The Promised Neverland – 04 – The Merit in Betrayal

If there was any doubt that Isabella also considers this a game of chess against the smartest of her stock, she makes sure Sister Krone understands that her role doesn’t extend beyond that of her pawn. Informing her that she’s well aware of her behind-the-back plotting, Isabella  promises Krone that if she cooperates, she’ll be a Mama of her own. Predictably, Krone privately fumes and resolves to unseat Isabella rather than wait to be promoted. No doubt Isabella knows she could still be betrayed.

Meanwhile, Emma, Norman and Ray continue escape practice thinly disguised as tag, only this time in teams led by older kids rather than everyone on their own. There’s a lot of attention paid to the hierarchy of the teams and the patterns of their movement; Ray insists Emma memorize all 100 formations he’s devised, and while Emma seems initially reluctant, she responds with “Easy Peasy,” because it most certainly will be easy peasy compared to escaping the farm for real.

It’s not lost on the trio that there’s a traitor in their midst, and they’ve already cast most of their suspicions on Gilda and Don. When Ray tells Emma to go against her kinder nature and suspect them, it isn’t long before everything they do looks suspicious to her. How will the escape ever succeed if they can’t trust everyone escaping?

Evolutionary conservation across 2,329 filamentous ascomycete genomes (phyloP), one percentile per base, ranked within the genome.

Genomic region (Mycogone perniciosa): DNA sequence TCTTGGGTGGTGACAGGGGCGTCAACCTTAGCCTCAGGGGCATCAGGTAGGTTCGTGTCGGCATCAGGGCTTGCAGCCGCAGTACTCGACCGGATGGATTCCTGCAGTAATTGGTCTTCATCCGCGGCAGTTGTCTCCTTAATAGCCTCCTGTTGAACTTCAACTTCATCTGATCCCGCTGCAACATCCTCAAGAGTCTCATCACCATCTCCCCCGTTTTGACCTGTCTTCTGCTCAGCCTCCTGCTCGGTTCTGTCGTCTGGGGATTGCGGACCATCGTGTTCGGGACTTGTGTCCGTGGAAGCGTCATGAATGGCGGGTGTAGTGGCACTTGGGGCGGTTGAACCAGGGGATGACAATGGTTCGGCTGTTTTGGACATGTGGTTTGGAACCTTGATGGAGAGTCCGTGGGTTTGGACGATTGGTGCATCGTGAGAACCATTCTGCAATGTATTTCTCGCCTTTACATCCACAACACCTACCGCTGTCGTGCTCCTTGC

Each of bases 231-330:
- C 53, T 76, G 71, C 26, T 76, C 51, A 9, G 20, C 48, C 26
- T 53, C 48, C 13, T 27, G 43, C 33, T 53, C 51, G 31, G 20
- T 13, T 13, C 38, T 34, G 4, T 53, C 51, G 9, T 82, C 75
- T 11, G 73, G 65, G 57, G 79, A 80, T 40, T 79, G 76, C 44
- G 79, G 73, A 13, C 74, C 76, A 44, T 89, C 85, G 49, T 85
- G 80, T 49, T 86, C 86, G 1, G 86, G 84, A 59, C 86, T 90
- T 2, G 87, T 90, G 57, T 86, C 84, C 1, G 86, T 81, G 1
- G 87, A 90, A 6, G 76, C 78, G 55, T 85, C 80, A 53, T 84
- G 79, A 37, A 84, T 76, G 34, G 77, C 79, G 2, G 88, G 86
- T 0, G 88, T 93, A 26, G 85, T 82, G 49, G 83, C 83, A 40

It’s for this reason that Norman uses one card only they can play: the element of surprise, not in that they’re escaping, but when. With the pattern of the schedule, Mama has basically dared them to use all of the month-plus they have left until the next shipment. But Norman knows they can’t go by the schedule they’ve been handed; they have to escape sooner…much sooner, in just ten days.

To achieve that, they need to start filling in the other older kids, starting with Gilda and Don. The POV animation of the three slowly climbing the stairs to the library really transported me into their shoes and added to the tension and stress with each creaky footstep.

At first Don thinks it’s a big joke, but Gilda knows Emma well enough to know she’d never joke or lie about such things. Norman lies that the kids who left were victims of human trafficking, since the cold reality might just be too much. Gilda and Don ultimately both agree that an escape attempt is the only choice.

Ray doesn’t like how Norman left out the truth to Gilda and Don about all the kids dying and being eaten, but for Norman the escape must come first; he’ll deal with the backlash from bending the truth once that objective has been completed. He’s also set traps for Gilda and Don by giving them different locations for their escape rope.